I have a confession. I am in the thick of a juicy, still ripening plot line of a great book: Safe Haven by Nicholas Sparks. Yeah, yeah, judge away, but I have a sort of love affair with his writing. He has this way of pulling in his reader, and then throwing them into this intense car-chase like race to finish up the words on the page. You know where you’re trying to read faster and faster because you simply cannot wait to find out what happens. Safe Haven is full of these moments. Your heart is racing, your hands trembling, and your brain just can’t keep up fast enough. So last night I cheated. I borrowed the movie. I watched about three quarters of it and then turned it off abruptly, annoyed by the way it did not follow the actual plot. There were so many changes, it felt alien from the actual book. But this is not a review of the movie. It was a lesson to myself, be patient! When you’re patient, the ending is just that much better. Good things come to those who wait. So I waited. It was a gift that the movie didn’t squash that curiousity. As a side note though, I did appreciate the intensity of the acting – Julianne Hough was a very believable Katie, and I liked her as much as I like the character in the book. I also really liked her hair style. Oops! I am off on a tangent. Okay – yes, wait.
It’s difficult to wait though. We feel this urge to make the conclusion happen right away. You buy tickets to a play, concert, sports event … and you eagerly wait for that day to arrive. You arrive at the Saturday before the big event, and you breeze through it, only focusing on the future. But wait!, you forgot to live through that whole precious Saturday. Your mind too focused on what was to be, rather than what is happening right now. I do this all the time, and we also play this same tune to our children. “Only three more sleeps ’til Disney World.” or “Nanny is coming in five more days!” So how can we improve this? Live in the here and now. Of course there is nothing wrong with looking forward to fun events, but try not to forget the joy that is happening today too. Maybe your dog finally learned to roll over. “Nanny is coming in five more days, and we can tell her that Rover learned to roll over today!”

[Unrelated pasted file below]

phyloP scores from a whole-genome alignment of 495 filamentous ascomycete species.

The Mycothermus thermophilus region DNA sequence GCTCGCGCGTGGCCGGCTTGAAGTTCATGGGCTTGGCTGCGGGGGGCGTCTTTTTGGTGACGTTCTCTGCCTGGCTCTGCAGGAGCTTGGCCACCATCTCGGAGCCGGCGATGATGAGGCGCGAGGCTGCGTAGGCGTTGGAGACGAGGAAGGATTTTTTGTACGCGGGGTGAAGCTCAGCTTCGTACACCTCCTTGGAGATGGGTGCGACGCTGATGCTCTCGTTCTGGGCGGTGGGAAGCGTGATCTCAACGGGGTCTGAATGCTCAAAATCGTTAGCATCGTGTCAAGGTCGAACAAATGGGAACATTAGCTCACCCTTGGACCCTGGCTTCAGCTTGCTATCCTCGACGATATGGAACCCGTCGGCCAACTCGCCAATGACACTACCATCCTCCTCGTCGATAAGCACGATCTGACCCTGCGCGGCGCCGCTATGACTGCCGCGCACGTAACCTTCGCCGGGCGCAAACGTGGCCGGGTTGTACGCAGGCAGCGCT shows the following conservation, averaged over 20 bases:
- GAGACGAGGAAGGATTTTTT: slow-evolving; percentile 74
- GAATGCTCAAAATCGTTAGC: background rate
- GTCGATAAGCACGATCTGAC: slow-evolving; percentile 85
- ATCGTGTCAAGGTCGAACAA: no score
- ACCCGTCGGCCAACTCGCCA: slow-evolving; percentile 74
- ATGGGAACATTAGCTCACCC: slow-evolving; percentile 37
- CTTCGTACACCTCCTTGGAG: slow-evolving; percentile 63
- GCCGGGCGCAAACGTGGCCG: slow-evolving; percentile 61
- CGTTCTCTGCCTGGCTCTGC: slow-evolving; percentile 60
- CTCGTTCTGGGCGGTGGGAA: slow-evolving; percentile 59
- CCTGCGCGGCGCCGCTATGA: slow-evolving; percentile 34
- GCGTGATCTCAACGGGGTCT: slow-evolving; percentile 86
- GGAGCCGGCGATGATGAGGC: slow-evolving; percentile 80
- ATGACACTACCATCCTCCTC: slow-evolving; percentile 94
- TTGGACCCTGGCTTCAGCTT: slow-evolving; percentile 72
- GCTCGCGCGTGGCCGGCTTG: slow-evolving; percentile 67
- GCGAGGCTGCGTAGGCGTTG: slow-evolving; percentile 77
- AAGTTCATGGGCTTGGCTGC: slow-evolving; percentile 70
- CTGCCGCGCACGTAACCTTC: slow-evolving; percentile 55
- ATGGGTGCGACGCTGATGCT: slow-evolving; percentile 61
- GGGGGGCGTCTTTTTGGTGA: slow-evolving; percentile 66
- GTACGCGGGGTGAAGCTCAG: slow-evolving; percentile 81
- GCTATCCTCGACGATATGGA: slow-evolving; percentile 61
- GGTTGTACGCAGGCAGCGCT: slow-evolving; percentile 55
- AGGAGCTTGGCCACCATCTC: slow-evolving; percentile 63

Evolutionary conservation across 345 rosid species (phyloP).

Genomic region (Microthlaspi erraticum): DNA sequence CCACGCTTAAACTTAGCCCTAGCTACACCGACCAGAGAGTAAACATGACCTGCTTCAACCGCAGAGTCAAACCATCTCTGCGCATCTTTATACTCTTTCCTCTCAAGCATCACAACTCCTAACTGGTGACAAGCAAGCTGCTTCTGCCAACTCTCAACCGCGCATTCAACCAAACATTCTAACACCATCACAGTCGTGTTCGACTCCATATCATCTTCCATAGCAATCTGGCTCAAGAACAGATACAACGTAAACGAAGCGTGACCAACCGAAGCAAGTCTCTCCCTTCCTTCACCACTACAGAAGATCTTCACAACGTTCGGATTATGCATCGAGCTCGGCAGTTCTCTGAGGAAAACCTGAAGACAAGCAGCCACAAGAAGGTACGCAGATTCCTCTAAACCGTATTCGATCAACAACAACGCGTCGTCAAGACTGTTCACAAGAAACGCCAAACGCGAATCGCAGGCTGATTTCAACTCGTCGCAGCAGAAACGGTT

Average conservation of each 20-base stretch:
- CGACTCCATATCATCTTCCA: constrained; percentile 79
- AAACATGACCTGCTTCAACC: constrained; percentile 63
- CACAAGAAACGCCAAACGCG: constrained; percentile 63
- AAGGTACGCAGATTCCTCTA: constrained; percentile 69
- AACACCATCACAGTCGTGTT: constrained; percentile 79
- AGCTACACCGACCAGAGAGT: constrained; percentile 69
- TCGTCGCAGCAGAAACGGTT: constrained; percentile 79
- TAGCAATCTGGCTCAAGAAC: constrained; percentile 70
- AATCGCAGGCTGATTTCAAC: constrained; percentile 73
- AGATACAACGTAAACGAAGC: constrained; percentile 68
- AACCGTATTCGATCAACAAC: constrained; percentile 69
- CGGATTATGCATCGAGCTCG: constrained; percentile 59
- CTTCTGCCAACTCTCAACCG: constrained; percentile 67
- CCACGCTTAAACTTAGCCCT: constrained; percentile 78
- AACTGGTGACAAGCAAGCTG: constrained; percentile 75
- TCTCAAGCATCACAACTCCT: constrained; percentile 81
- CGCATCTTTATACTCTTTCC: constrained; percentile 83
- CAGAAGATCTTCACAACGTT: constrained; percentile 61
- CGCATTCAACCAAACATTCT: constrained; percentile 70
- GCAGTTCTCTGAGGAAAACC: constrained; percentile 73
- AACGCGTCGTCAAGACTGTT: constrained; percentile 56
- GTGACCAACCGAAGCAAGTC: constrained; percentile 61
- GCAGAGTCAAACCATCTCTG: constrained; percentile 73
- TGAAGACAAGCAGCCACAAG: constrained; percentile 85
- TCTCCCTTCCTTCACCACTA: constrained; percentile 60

Each night before Peaches finally goes to sleep I ask her to recount our day and tell me what her favourite part of the day was. I am usually thinking “Oh, she will say she loved the snowman cookie, or the trip to the park.” It never fails me though, as she will always come up with the smallest part of the day where she found the most joy. Something like *Peach’s language here* “Paper for potty all done. Get more paper for potty. Funny, silly mommy.” Huh! But it refreshes my rush to the future. It was in that small moment where she found her joy. Had I just grabbed a new toilet paper roll, switched it out in a rush, and swooshed us out of the bathroom that moment would have been lost. So stop. The Future will still exist tomorrow, so don’t rush through today.
With that … I am getting back to my book! I am eager to know what happens, but I have enjoyed writing this tonight.